- S.L. Wright's Confessions of A Demon has immortal shapeshifting demons who can sense and feed off of the emotions of humans as well as other demons. Some of the more benevolent demons will feed on the sorrow and pain from others in order to alleviate their anguish. Each individual demon is associated with a particular emotion that they like to feed on most of all, although they can absorb any emotion. The emotion a demon is associated with stems from what the demon's progenitor was feeling at the time that demon was spawned, and gives each demon a particular aura that makes them inspire that emotion in others. Demons usually name themselves after the emotion they are associated with, such as Bliss, Shock, Pique, etc.
- Rehvenge and Xhex of JR Ward's Black Dagger Brotherhood are half-vampire, half-sympath, and a full sympath, respectively. There's even a derogatory term for their sub-species "sin-eater," though they aren't restricted to just feeding off someone's sins (they can devour any range of emotions).
- In The Thirteen and A Half Lives of Captain Bluebear, hobgoblins live off emotions such as fear, despair and sorrow. They keep Bluebear alive to enjoy his crying fits.
- In the book Demon Envy, the demon, Levi, feeds off of envy.
- Tobduk of Bionicle grows stronger by feeding on others' anger as well as his own.
- Vamprah's Mask of Hunger lets him grow stronger by feeding off the positive emotions of others.
- Stormwings, from Tamora Pierce's Tortall Universe feed off fear. Doesn't make them evil though.
- Lord Loss from The Demonata feeds off of human pain and suffering.
- Polymorphs from Red Dwarf drain negative emotions, such as fear and anger, from whoever they touch.
- Oddly enough it doesn't always have negative consequences. When encountering a domesticated version The Cat is turned into his geeky counterpart Duane Dibley but Rimmer gets turned into his heroic alternate universe self Ace Rimmer. What a guy!
- In that case it was because the entity in question fed on dominant personality traits: The Cat was deprived of his Cool, but Rimmer lost his cowardice as well as his bitterness and negativity.
- Power Rangers Jungle Fury features Chinese Vampire enemies who grow stronger from the power of fear. Any enemy can do this, but the primary application is to allow Mooks to upgrade to Monster of the Week.
- Naturally the Japanese source material, Juken Sentai Gekiranger, did this too.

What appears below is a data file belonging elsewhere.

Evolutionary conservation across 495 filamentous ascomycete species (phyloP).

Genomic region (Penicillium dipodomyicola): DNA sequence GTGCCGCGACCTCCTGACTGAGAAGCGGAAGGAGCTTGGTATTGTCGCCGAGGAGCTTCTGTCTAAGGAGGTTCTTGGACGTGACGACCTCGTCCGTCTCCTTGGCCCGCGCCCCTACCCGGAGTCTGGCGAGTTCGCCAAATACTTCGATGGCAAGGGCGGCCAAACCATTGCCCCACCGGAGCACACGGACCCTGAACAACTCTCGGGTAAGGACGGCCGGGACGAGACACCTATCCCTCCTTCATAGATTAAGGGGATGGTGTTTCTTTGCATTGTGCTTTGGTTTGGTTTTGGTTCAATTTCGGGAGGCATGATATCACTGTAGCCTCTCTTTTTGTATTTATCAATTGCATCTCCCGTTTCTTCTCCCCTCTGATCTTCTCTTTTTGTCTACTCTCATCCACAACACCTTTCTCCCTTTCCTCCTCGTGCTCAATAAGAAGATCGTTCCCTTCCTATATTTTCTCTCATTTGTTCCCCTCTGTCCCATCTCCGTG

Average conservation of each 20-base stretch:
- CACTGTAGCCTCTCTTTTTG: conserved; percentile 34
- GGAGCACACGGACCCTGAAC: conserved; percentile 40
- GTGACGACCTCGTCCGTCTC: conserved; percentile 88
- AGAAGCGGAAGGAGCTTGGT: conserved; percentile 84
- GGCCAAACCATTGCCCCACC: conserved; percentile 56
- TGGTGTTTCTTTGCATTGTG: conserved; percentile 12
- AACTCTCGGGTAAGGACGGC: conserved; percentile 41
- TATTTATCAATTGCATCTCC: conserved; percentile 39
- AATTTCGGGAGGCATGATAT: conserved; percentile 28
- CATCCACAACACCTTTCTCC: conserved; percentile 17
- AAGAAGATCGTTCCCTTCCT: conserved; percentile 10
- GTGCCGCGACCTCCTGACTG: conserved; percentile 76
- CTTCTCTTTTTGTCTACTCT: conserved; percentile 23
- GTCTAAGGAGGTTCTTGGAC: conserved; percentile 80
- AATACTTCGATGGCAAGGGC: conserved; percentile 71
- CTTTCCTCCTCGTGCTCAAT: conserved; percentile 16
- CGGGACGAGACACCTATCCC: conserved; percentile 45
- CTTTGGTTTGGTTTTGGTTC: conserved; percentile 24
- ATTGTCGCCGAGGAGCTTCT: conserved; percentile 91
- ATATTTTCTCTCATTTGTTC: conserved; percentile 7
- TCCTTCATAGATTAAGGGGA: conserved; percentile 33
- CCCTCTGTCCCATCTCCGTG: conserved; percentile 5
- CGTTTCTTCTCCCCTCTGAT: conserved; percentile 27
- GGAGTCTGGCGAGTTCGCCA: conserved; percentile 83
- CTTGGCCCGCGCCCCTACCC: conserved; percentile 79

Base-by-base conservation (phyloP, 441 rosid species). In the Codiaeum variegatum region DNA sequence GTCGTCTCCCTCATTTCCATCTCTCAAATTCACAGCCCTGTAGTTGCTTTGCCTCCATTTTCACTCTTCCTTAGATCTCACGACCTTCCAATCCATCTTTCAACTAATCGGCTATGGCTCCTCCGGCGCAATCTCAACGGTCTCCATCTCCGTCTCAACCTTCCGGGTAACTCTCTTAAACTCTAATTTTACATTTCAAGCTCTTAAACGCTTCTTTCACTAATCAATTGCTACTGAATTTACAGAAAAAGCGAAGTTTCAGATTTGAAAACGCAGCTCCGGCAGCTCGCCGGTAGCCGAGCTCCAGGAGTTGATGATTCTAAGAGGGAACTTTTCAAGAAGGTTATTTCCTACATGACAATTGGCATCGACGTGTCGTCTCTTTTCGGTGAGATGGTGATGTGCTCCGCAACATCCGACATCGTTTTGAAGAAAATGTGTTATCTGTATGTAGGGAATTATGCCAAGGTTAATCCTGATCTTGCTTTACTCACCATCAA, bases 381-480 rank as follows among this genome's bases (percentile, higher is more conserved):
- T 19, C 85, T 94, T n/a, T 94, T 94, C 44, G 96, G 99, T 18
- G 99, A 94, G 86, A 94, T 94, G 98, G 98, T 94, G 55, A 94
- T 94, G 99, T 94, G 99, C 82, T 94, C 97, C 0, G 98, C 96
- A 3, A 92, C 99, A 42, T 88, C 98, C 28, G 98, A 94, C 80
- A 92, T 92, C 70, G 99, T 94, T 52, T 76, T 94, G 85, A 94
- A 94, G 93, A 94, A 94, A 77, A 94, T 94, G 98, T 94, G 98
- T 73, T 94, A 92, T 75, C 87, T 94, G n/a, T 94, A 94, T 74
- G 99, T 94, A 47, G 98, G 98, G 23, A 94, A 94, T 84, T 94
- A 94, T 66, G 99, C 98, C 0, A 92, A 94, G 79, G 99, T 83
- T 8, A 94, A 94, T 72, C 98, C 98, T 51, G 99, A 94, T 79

- On the darker and edgier side of the Toku Coin, Kamen Rider OOO has the Greeed which create Yummys which eat whatever the victim (Greeeds drop a coin in the victim to create Yummys) desires... Well, at least Uva's. Kazari's Yummies possess the victim and force them to eat.
- The Utopia Dopant, the Big Bad from Kamen Rider Double, doesn't actually eat emotions but rather gains power by drawing upon the positive emotions of those around. So when our heroes charge in full of righteous fury and hope...he pounds them into pudding. Eventually defeated when Shotaro exploits the fact that inanimate objects don't have emotions to draw upon, and the emotion behind him and Phillip during the final battle is too much for Utopia to take. Katsumi Daido also exploits a weakness of Utopia's powers, as it can't draw emotions from dead things, and Katsumi just happens to be a Necro-Over.
- One year prior to Gekiranger, "Minus Energy", created from chaos and fear, was the primary collection goal of the Jamanga in Madan Senki Ryukendo.
- In one of the weirder examples, Farscape featured a sort of species of spider (which could take human form, natch) that first augmented the strongest features of its prey's personality—sexuality, self-control, anger, greed, determination, logic, and intelligence, in the cases of various lead cast members at the time—and then stole them, resulting in an abrupt about-face in behavior. Chiana, for example, kissed D'Argo and had him grope her, and she didn't even feel a tingle; D'Argo didn't even get slightly angry when kicked in the mivonks.